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Top 8 Colleges for Deaf and Hard of Hearing Students

Discover how colleges for deaf and hard of hearing provide exceptional support, vibrant communities, and a transformative educational journey for deaf and hard of hearing students!

Nicole Brener
Nicole Brener
Top 8 Colleges for Deaf and Hard of Hearing Students

When it comes to choosing the best college to attend, many students and families consider similar factors such as the school's reputation, cost, financial aid opportunities, and location. After all, this is a major decision, and college is not just your education; it will be your home for the next four years.

But for those who are deaf or hard of hearing, this decision-making journey takes a different route. Alongside the usual considerations, there's a unique set of criteria to consider when selecting colleges for deaf and hard of hearing that align with the specific accommodations and support needed.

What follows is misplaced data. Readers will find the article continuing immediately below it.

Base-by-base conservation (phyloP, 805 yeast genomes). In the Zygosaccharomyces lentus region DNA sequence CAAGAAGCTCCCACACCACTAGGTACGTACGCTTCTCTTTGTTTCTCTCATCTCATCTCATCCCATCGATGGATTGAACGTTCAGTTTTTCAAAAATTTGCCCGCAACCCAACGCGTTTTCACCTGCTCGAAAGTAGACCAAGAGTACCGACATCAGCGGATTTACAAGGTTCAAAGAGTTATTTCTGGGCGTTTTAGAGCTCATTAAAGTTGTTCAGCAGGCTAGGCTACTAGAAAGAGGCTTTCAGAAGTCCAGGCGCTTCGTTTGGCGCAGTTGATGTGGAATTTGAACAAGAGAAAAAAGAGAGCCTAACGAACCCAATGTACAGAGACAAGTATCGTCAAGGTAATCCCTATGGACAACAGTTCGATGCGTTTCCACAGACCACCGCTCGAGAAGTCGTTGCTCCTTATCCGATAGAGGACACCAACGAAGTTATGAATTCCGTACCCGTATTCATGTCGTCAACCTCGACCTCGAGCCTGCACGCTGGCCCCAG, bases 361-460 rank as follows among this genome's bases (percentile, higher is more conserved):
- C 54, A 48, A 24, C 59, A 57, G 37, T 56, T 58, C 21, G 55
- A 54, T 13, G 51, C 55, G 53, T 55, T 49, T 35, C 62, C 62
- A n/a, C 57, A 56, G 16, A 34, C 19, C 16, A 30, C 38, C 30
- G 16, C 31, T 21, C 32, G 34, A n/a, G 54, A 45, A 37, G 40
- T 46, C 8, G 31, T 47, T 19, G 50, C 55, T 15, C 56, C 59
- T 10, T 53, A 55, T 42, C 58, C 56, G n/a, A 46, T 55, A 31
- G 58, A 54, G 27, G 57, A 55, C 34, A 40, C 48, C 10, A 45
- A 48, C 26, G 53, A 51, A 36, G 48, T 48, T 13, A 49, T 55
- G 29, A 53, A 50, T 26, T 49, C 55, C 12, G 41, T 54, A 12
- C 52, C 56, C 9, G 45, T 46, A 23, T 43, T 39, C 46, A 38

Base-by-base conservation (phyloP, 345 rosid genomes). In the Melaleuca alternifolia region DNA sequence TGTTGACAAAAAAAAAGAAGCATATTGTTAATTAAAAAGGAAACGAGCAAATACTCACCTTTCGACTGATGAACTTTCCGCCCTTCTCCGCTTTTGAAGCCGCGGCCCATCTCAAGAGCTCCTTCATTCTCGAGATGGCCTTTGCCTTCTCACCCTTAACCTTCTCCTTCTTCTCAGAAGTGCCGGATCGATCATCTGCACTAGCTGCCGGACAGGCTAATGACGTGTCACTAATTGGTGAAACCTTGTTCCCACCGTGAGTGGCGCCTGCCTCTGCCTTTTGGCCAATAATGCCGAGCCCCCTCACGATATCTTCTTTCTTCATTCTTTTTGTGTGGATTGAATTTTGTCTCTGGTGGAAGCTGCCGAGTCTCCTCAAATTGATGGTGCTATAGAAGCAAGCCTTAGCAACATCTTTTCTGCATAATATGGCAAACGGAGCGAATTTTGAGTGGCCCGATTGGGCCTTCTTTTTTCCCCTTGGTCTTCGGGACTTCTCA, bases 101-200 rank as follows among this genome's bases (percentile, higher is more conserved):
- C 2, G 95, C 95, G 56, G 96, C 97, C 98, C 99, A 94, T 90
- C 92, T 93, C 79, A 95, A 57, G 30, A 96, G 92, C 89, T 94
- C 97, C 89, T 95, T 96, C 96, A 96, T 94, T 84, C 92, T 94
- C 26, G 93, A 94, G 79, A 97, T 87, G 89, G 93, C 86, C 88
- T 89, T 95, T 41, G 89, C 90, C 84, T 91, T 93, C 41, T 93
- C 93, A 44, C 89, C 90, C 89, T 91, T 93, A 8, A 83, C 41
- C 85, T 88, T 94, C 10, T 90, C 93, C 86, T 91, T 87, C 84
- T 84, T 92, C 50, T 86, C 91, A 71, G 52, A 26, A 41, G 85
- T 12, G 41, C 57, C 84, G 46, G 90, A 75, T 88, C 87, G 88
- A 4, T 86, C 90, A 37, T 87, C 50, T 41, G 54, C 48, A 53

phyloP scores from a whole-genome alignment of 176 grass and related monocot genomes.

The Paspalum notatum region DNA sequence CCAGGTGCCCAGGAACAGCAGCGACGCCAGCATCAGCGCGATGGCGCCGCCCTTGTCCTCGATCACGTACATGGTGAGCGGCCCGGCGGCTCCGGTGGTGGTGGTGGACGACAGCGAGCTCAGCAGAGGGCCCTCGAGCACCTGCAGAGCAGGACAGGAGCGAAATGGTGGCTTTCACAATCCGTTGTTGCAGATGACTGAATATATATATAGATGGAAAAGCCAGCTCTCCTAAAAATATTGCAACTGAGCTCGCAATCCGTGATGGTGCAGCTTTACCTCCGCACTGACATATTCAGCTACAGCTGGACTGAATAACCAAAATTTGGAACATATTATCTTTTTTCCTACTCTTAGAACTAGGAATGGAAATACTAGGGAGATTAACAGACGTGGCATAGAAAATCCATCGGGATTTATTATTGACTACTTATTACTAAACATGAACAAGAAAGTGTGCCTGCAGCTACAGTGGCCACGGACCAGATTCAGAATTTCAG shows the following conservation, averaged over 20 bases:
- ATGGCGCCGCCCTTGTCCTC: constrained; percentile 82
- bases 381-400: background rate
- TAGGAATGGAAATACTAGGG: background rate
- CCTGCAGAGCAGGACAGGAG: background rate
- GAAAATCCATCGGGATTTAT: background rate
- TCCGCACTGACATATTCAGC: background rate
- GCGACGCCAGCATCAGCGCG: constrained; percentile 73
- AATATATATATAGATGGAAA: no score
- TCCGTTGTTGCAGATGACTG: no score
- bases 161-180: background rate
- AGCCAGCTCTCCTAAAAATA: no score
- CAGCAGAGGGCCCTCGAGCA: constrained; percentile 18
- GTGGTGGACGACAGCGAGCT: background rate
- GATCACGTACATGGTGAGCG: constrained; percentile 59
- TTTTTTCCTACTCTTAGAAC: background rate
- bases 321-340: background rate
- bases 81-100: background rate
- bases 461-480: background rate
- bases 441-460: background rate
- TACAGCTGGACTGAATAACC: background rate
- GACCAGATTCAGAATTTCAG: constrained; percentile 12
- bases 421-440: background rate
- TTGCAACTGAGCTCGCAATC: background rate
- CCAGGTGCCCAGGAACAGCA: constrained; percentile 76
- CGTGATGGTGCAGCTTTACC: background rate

While the Americans with Disabilities Act (ADA) ensures basic access and accommodations, not every college goes the extra mile. Beyond legal obligations, certain colleges take it a step further creating an environment that not only meets deaf and hard of hearing students' needs but embraces their unique perspectives. 

Remember, college life extends beyond classrooms into student groups, sports events, and the overall rhythm of campus life. All these elements combine to create a space that embraces and uplifts deaf and hard of hearing students.

So if you're ready to take the next step in higher education, check out these top 6 colleges for deaf and hard of hearing students to consider: